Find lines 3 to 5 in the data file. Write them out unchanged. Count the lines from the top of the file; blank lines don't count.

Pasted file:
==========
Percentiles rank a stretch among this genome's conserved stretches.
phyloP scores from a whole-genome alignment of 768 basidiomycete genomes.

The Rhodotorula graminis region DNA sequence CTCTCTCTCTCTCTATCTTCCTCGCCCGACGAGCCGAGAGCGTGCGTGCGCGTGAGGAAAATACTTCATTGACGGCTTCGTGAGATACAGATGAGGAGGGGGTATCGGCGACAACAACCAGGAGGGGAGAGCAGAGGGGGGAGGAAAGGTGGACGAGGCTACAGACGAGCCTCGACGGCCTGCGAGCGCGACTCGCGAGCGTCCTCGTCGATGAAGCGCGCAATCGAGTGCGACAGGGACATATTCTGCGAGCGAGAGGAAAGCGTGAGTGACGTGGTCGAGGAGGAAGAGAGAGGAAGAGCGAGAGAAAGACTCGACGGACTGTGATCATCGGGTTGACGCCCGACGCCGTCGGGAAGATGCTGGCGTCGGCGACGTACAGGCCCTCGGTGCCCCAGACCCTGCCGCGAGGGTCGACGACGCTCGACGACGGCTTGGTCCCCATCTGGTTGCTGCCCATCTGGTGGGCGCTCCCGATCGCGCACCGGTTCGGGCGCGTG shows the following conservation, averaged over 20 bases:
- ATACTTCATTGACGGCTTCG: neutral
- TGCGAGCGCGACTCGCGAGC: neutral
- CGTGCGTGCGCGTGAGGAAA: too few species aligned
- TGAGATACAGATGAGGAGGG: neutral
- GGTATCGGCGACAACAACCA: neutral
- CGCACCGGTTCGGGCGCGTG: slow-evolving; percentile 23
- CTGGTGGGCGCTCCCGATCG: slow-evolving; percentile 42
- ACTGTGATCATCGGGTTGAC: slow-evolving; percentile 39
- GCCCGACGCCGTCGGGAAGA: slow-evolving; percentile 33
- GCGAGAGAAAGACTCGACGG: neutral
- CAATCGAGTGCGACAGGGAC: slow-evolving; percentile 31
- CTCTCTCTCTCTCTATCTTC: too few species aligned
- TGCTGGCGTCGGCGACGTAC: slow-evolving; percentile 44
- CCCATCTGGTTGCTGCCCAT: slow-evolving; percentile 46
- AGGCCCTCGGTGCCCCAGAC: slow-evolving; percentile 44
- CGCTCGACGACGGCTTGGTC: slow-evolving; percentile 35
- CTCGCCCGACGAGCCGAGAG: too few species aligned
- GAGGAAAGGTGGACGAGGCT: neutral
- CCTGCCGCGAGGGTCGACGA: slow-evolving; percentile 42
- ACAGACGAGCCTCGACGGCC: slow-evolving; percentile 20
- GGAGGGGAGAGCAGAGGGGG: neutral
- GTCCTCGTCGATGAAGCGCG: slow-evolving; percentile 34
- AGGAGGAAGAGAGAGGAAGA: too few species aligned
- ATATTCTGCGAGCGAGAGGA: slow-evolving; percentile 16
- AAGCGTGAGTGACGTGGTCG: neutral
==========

The Rhodotorula graminis region DNA sequence CTCTCTCTCTCTCTATCTTCCTCGCCCGACGAGCCGAGAGCGTGCGTGCGCGTGAGGAAAATACTTCATTGACGGCTTCGTGAGATACAGATGAGGAGGGGGTATCGGCGACAACAACCAGGAGGGGAGAGCAGAGGGGGGAGGAAAGGTGGACGAGGCTACAGACGAGCCTCGACGGCCTGCGAGCGCGACTCGCGAGCGTCCTCGTCGATGAAGCGCGCAATCGAGTGCGACAGGGACATATTCTGCGAGCGAGAGGAAAGCGTGAGTGACGTGGTCGAGGAGGAAGAGAGAGGAAGAGCGAGAGAAAGACTCGACGGACTGTGATCATCGGGTTGACGCCCGACGCCGTCGGGAAGATGCTGGCGTCGGCGACGTACAGGCCCTCGGTGCCCCAGACCCTGCCGCGAGGGTCGACGACGCTCGACGACGGCTTGGTCCCCATCTGGTTGCTGCCCATCTGGTGGGCGCTCCCGATCGCGCACCGGTTCGGGCGCGTG shows the following conservation, averaged over 20 bases:
- ATACTTCATTGACGGCTTCG: neutral
- TGCGAGCGCGACTCGCGAGC: neutral